29.11.2011 - 01.12.2011 20 °C
Most of the buses leave at a stupid time from Ushuaia to Punta Arenas (and by stupid I mean 5:00 in the morning) and then take around 12 hours to get there. It is only about 250 km as the crow flies, and there is even a road that gets close to being direct, but public transport won't take it. Instead, you have to head north west through Rio Grande and then make a big loop around to the East into Chile and out to the coast. It is about 500 km. I couldn't face doing the trip all in one hit, so caught a minibus up to Rio Grande (noting the distance to Buenos Aires as we left Ushuaia was 3000 km), stayed in a ratty old hospedaje and discovered why Rio Grande has such a bad reputation. It was windy, dirty, covered in graffiti and generally very unpleasant. So after another hamburger at Tante Sara, it was back to the hospedaje - the TV had two channels in English, but they both seemed to confine their showings to Friends, Seinfeld, House and Two and a Half Men. All in all, I was pretty pleased to be out of there the next morning.
People think of Latin American buses as being death traps full of chickens, pigs and about 600 passengers but Argentinian buses are possibly the best in the world (Chilean buses give them a run for their money) with seating better than that found in airplanes, waiter service (some even have wine, but I was never lucky enough) so that travelling around in Argentina is generally very comfortable and fast. I actually took quite a few pictures of the buses at one point but, thanks to a story I'll share later, I no longer have them. Here's a sample I stole from someone else's blog:
As for what you see as you travel around Argentina by bus, here's a fair representation of about 90%:
Every so often you'll see an estancia
or a tiny wee town, comprised mainly of a service station, a tyre repairer, a food place, some houses - most were in some sort of indeterminate state of being half built or half falling down.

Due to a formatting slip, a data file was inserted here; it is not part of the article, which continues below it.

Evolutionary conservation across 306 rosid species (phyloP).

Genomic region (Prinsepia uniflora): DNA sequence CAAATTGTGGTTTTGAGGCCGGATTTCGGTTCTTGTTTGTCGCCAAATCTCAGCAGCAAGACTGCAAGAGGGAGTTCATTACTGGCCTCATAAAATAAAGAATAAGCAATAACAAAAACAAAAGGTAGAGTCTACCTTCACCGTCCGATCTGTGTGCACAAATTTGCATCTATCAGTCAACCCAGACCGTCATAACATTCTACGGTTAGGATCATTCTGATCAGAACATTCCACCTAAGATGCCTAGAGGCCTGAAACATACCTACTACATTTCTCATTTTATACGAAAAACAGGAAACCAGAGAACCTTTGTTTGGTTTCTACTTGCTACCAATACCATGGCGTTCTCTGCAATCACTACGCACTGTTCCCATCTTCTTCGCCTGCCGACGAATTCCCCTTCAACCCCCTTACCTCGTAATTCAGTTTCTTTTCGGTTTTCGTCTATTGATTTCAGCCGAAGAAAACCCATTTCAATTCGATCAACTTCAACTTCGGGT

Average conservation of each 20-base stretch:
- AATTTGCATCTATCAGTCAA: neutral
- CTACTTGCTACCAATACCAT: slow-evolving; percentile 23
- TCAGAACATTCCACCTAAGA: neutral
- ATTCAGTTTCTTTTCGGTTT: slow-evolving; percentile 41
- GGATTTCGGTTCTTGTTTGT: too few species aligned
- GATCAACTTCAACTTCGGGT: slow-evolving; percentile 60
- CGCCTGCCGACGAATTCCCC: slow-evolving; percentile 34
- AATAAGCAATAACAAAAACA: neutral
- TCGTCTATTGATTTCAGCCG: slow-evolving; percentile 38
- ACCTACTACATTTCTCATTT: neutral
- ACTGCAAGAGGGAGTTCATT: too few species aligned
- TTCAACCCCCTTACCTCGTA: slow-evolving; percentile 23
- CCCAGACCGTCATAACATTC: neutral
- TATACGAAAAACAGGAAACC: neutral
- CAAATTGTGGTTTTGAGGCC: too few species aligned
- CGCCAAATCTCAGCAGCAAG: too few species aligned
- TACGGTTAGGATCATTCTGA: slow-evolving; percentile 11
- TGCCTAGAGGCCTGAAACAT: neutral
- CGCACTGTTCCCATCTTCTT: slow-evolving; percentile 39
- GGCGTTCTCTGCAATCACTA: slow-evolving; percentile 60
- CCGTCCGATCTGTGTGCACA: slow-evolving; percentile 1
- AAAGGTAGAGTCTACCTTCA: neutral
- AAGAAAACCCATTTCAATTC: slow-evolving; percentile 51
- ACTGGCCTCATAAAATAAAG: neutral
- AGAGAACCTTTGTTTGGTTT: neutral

Before getting to Punta Arenas, we had to leave Argentina, a fairly painless process, and then leave Tierra del Fuego, which involved a bit of a wait in a very rustic looking cafe where the locals were tucking into very large and tasty looking meals. Since I didn't know how long I had, I just had a beer.
I had vague memories of Punta Arenas as a city of quite grand buildings, and my memory proved to be correct, particularly around the central plaza:
This town was a vital trading port back in the day, had its gold rush and was a focal point for large scale sheep farmers, including the Braun and family. Sara married well and was left a fortune, which she used in part to finish off the family palace, right in the middle of town, which is now a museum. I spent quite a while wandering around, marvelling at the opulence of this place
It is decades since anyone lived here and yet there is still some of the wine collection to be seen
It is a bit drab from the back
Everyone seemed to be raving about a particular restaurant, La Luna, so I thought I'd check it out. It certainly had quite a spectacular bar area
That ladder was used by the waiter to scurry up and down to get wine - it looked decidedly precarious and was quite a mission to get down with a bottle of wine in hand. On the ceiling, there were some suspended diners
but, all in all, I was not that impressed with it. The food was average, the service was random. I had a far better experience the night before, when I saw a burger restaurant which was absolutely packed - for once, there was no ham in the hamburger. Best of all, however, was a restaurant I found up above a very faded looking shopping mall, a typical local place (I wish I could remember its name) with great food, and on Friday nights they have a special dish called Curantos. I tried to get the waitress to explain it to me, she said something about fish, chicken, pork, shellfish but I couldn't make any sense of what she was talking about. I asked back at the hostel and really wish I'd had it. It is basically a kind of hangi, with smoked pork, chicken and shellfish making up the main ingredients but the thing that got to me was the ceremony in which it was developed. On Chiloe Island (half way up the Chilean coast), they don't have many houses so when people want to move, they take their houses with them - put them up on logs as rollers, use bullocks to pull them. It takes a village to move a house and the curantos is the thanks the house-owner gives - they make it into a big party, one day of party for each day of house moving. Of course, the restaurant version would be different, but it did still sound wonderful.